• THE FIFTH LAY BUDDHIST FORUM 2011, 0CTOBER 27-30, 2011, SEOUL, SOUTH KOREA Lay Buddhist Activism in Making Dharma Relevant in Modern Day World Suwida Sangsehanat1 and Bong2 C. L.Abstract:A society can only be as good or as bad as its members. This paper presents several examples of layBuddhist activism by individuals or small groups in transforming society for the better by applyingand engaging people in living Dharma, in a life based on Buddhist teaching and values. The first caserelated in this paper is the work of Mr. Chamlong Srimuang in inculcating and applying the value ofintegrity in daily living and working among professionals to root out social ills such as injustice andcorruption. He founded a Leadership Training School to train different levels of professionals in theright attitude to living and right livelihood based on character-building in embracing integrity andappreciation of nature and what it offers. The second case related is the work of BaanareeFoundation in bringing Dharma to urban centre and supporting right livelihood enterprises in themiddle of the metropolitan city of Bangkok. The activities include providing resources for learningand practicing Dharma (regularly scheduled Dharma talks and guidance in meditation by monks ofcertain renown and competence) attract more discerning people who are uncomfortable with goingto temples (as most temples usually conduct ‘devotional’ or ‘religious’ chanting by monks ofuncertain quality), support ‘vegetarian market’ that conduct business not out of ‘greed’ butproviding a hospitality service with the attitude of ‘sharing of labour and merit’. The third caserelated in the paper is the work on Buddhist arts and architecture and the practice of dana, animmense generosity of the renown Thai artist, Mr Chalermchai Kositpipat, the sponsor, designer andbuilder of the famous temple in Chiangrai, Wat Rong Khun, also known as the White Temple. Thedesign is a fusion of traditional Thai and modern arts. The funds for this huge temple complex comefrom the proceeds of the sales of his works of arts, rentals from the shops in the temple compound,and donations from visitors to the temple. This work and generosity is a mark of tremendous faithand devotion of a lay Buddhist to Buddhism and his country. The works and contributions describedabove show how lay Buddhist individuals and groups like them meet the challenges and makeDharma relevant to everyday life in the modern world; how it can be applied to transform oneselffrom within, and then transform the society for the better through collective effort and living basedon the sharing of similar views, conviction and values of Buddhist teaching.Keywords: activism, lay, Buddhist teaching, Dharma, transform, society, relevance, values, modernday world.1 College of Bodhivijjalaya, Srinakharinwirot University, Thailand. Email: suwida.ss@gmail.com2 Email: bongcl@gmail.com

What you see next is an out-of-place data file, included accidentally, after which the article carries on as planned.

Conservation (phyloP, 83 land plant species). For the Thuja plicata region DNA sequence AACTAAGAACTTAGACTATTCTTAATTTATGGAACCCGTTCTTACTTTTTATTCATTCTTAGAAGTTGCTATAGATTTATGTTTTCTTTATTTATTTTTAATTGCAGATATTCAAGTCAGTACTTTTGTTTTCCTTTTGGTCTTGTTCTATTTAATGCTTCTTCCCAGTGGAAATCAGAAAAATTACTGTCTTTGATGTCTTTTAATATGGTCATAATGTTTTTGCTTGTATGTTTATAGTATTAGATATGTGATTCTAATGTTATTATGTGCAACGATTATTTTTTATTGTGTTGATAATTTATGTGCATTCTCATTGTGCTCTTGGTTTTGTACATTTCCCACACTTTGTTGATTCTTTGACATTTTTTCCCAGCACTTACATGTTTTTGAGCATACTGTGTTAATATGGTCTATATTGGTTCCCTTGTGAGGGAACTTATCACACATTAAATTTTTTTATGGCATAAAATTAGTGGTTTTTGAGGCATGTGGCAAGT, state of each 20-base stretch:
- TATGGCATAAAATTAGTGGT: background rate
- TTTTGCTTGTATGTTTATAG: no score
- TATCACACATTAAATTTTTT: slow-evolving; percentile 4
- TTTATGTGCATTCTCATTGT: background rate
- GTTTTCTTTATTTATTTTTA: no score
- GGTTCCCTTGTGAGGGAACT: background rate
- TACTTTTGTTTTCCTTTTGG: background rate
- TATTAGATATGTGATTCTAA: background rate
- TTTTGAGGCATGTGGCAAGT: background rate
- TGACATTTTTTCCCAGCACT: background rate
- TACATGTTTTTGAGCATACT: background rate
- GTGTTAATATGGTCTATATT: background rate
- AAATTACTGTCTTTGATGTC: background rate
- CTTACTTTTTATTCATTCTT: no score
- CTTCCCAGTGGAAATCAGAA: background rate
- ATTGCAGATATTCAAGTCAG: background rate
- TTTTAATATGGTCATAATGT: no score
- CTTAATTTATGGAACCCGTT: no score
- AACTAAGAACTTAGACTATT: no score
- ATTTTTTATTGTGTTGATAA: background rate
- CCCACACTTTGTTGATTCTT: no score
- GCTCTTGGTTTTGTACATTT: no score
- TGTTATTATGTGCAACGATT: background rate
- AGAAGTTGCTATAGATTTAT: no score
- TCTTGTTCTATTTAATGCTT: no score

• THE FIFTH LAY BUDDHIST FORUM 2011, 0CTOBER 27-30, 2011, SEOUL, SOUTH KOREAIntroductionFor Buddhism to be relevant, its teachings have to be understood and lived or both internalised andexternalised to build an inner world and outer world that is fit for living for all sentient beings. Theworld is plagued with crises after crises such as wars, eruptions of social unrest and violence,environmental disasters and famines. Social ills and injustice of all kinds tear humanity apart. Howdoes Buddhism respond to such global and social turbulence for it to be relevant today?Large and small Buddhist institutions such as Buddhist temples or monasteries or lay Buddhistorganisations respond to these social and global issues seemingly with ‘compassion’ by providingaids and various other educational and social-welfare services with funds raised publicly. Asignificant proportion of their time and effort is expended in fundraising and dispensing activitiesleaving little time for Dharma practice. In fact, some monastics and lay individuals are moreinterested in acquiring or gaining fame and power through sitting on positions of influence in aboard that manages the funds raised publicly. Often instead of practicing anatta and humility, somemonastics or lay individuals or organisations actually go on ego-trip, building up their pride andsense or illusion of importance, which really defeats the goal of the practice and teachings of Buddha.However there are monastics, lay individuals and organisations that truly practice selflessness intheir service to humanity. The funding for these services is generally of two kinds in terms of theirsources, through public donations or resources or through the really altruistically motivated personalfund or resources. This paper presents three cases of lay activism (obviously there are more) in dailyliving and spreading Dharma through altruistic selfless services, without seeking personal gain, fame,power or influence; and making Dharma relevant in today’s world by addressing the issues of thetimes and meeting its needs.1. Transforming society through transforming its members – Leadership Training School The founder of a human resource training school called the Leadership Training School located in Kachanaburi in Thailand is Mr Chamlong Srimuang, an Asoke lay Buddhist social activist who leads an austere ascetic life, taking only one vegetarian meal a day. Having witnessed the meaningless wastages of human potential brought on by the prevalence of social ills and vices in the society, unethical practices of money politics and politics of money, and the single-minded pursuit of money and profits without regards to the wellness of oneself, others and the society, he decided to do something to effect change and transform the society for the better. He considered human resource as most important single resource for effecting the change he envisioned. He sees no shortage in people who are smart and clever with technical knowledge and knowhow, but these are not put to good use because of the poverty of character or lacking in knowledge or appreciation of morality or ethical living. It is the latter that causes the rots in the society. He identified such negative character traits as slovenliness, laziness, unrestrained consumerism, greed, selfishness, lack of integrity and resourcefulness to be eradicated; and such positive values as integrity (purity of mind and body), uprightness, frugality, honesty, faith and gratitude to be inculcated into the trainees of his Leadership Training School. His courses are designed to instil the values of leadership, morality or integrity of character, sacrifice and unselfishness (generosity) or public spiritedness and selfless service to the society. He applies Dharma to inculcate these values into people his school trains; in short, he teaches right living and right growth based on Buddhadharma. The philosophy and methodology used is based on